Is being human purely a biological matter? Battlestar Galactica and Caprica dealt with political, military, cultural, and religious issues arising from the co-existence of humanity with sentient machines. While I’m skeptical about the nearness of the Singularity, these TV series raise some important issues. With technological leaps and advancements in data storage, humanity is dealing with machines that are smarter and smarter. Treating machines as political equals may be a futuristic notion, but how many of you reading this get purchasing advice from Amazon’s algorithms and Netflix’s suggestions? What’s unsettling isn’t that behavior, inasmuch as how accurate some suggestions have been. Both Battlestar and Caprica offer us situations where mankind is forced to negotiate with sentient machines, or as a character stated, “the differently sentient.”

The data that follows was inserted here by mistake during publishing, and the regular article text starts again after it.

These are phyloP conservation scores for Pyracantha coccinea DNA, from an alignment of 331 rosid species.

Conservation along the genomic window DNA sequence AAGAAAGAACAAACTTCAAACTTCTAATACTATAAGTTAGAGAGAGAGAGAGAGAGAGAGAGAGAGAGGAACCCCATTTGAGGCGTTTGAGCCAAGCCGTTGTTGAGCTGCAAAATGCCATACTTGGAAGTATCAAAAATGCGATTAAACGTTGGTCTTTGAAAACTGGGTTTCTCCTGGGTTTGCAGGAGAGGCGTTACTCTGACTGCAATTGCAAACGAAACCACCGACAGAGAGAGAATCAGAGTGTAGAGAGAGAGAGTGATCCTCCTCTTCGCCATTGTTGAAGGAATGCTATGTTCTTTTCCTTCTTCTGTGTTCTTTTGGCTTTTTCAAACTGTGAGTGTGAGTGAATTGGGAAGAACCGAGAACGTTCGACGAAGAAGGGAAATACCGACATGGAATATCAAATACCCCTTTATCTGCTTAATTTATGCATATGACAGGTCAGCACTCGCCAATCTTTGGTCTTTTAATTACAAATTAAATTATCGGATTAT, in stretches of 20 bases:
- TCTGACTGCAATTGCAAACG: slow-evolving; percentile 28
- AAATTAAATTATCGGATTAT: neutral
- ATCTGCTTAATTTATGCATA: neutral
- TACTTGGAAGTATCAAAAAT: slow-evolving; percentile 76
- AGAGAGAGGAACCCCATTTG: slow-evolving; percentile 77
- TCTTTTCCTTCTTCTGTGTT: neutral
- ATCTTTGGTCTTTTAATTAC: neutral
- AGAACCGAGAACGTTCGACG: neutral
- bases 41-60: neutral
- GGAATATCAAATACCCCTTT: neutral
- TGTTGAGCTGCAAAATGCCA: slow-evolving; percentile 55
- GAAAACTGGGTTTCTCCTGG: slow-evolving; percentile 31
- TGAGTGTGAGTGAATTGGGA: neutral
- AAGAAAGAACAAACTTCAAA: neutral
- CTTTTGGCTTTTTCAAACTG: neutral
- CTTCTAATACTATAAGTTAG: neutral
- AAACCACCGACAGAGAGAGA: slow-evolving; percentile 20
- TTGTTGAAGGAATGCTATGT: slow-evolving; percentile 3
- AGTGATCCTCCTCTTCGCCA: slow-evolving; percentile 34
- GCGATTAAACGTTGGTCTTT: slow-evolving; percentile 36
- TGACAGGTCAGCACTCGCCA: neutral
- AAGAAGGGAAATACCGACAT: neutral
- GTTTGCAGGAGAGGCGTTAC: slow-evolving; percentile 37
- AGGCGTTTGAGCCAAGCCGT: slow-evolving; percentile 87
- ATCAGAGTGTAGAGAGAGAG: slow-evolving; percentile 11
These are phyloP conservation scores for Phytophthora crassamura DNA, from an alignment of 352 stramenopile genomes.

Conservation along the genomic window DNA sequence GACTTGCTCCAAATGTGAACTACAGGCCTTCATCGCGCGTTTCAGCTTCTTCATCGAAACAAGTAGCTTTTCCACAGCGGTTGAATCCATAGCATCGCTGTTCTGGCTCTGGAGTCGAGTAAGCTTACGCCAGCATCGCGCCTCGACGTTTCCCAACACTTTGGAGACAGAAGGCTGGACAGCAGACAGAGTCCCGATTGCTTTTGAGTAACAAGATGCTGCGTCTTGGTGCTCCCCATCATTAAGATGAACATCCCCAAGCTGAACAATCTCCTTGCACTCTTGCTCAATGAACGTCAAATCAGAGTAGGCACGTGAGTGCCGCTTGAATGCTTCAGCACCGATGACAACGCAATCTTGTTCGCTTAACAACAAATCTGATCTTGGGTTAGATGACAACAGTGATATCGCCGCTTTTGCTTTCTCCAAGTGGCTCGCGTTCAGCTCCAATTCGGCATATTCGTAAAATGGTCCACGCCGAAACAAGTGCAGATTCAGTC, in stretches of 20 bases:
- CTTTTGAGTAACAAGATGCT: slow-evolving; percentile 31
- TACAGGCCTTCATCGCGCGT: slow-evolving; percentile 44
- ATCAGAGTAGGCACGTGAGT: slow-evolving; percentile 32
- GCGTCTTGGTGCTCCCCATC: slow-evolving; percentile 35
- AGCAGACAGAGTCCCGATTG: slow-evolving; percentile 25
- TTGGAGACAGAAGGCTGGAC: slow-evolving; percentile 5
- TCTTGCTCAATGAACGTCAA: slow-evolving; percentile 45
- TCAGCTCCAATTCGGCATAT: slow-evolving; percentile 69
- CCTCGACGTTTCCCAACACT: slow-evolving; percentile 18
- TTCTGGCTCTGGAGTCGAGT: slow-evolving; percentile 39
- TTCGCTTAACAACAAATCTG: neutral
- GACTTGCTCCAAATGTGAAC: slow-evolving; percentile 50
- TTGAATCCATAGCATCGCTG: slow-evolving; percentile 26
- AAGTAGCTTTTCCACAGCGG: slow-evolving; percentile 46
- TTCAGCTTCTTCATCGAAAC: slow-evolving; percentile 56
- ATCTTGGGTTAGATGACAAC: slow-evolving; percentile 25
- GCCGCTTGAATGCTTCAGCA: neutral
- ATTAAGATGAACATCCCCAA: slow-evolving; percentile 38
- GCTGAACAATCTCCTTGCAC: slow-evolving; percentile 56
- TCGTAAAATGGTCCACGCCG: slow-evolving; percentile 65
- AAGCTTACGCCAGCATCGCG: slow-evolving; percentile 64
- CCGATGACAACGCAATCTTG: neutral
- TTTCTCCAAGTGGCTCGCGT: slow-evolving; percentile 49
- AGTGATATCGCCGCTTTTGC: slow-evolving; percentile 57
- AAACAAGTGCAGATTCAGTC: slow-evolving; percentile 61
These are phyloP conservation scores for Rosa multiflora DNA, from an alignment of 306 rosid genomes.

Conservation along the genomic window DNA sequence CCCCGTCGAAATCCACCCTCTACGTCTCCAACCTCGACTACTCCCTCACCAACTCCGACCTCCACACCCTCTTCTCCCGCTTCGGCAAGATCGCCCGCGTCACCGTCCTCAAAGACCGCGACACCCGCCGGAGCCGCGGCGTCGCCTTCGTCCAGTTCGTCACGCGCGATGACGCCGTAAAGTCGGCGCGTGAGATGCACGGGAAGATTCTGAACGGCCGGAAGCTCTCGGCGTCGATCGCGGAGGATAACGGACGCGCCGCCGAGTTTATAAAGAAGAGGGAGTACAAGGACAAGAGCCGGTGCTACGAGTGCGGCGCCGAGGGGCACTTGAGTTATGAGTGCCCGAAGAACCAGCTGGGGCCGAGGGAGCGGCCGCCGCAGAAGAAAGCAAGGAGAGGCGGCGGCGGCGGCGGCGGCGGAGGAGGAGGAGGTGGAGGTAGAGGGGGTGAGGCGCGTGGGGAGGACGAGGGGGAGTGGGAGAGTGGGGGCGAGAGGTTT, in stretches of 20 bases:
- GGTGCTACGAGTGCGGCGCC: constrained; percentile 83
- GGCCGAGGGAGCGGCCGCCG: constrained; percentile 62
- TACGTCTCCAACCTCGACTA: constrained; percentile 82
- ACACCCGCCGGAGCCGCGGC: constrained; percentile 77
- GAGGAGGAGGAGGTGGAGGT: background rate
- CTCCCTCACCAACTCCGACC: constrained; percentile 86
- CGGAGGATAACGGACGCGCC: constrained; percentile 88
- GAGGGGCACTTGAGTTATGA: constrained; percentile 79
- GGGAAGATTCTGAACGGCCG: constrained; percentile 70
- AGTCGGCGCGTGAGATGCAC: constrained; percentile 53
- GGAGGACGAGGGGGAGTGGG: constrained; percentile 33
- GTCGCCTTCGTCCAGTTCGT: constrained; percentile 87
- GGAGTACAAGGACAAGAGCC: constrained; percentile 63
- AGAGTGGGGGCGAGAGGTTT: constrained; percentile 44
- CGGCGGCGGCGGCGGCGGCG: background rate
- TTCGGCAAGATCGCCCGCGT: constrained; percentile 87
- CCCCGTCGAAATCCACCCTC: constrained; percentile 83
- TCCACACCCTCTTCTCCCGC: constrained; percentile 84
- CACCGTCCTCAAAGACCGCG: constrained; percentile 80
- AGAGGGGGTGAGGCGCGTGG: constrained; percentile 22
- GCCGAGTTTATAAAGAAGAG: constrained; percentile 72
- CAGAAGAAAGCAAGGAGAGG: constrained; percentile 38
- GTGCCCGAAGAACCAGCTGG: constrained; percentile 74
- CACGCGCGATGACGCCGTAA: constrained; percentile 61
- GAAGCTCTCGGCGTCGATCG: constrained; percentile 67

Swastika Night by Katharine Burdekin looks at how the concept of being human is tied to the issues of gender and power. Written in the 1930s, it takes place in a future Europe 500 AH (After Hitler). The future Europe seems similar to medieval Europe, except that Christians are persecuted and women are turned into second-class citizens, used as nothing more than a means of reproduction by gay Nazi knights. Burdekin, a feminist science fiction writer from Britain, undercuts the macho ideology of Nazism by exposing its bizarre Nordic homoeroticism and medievalist romanticism.
Hellboy by Mike Mignola also has Nazis. In this case, it has the eponymous demon hero fighting for humanity. The Bureau of Paranormal Research and Defense (BPRD) also employs Abe Sapien, a very old sentient amphibious creature, and Liz Sherman, a human flamethrower.
Similarly, Venus in Furs by Leopold von Sacher-Masoch has the narrator Severin sexually humiliated by the dominant female Wanda. However, does sadomasochistic behavior really dehumanize people? Or is this simply a prejudice espoused by those ignorant of such things? Is humiliation the same thing as dehumanization? Like gay fiction written before the Stonewall Riots, Venus in Furs has notoriety because of its sensational topic. Since times have changed radically since its original publication, what does this book reveal about the peculiarities and possibilities of being human?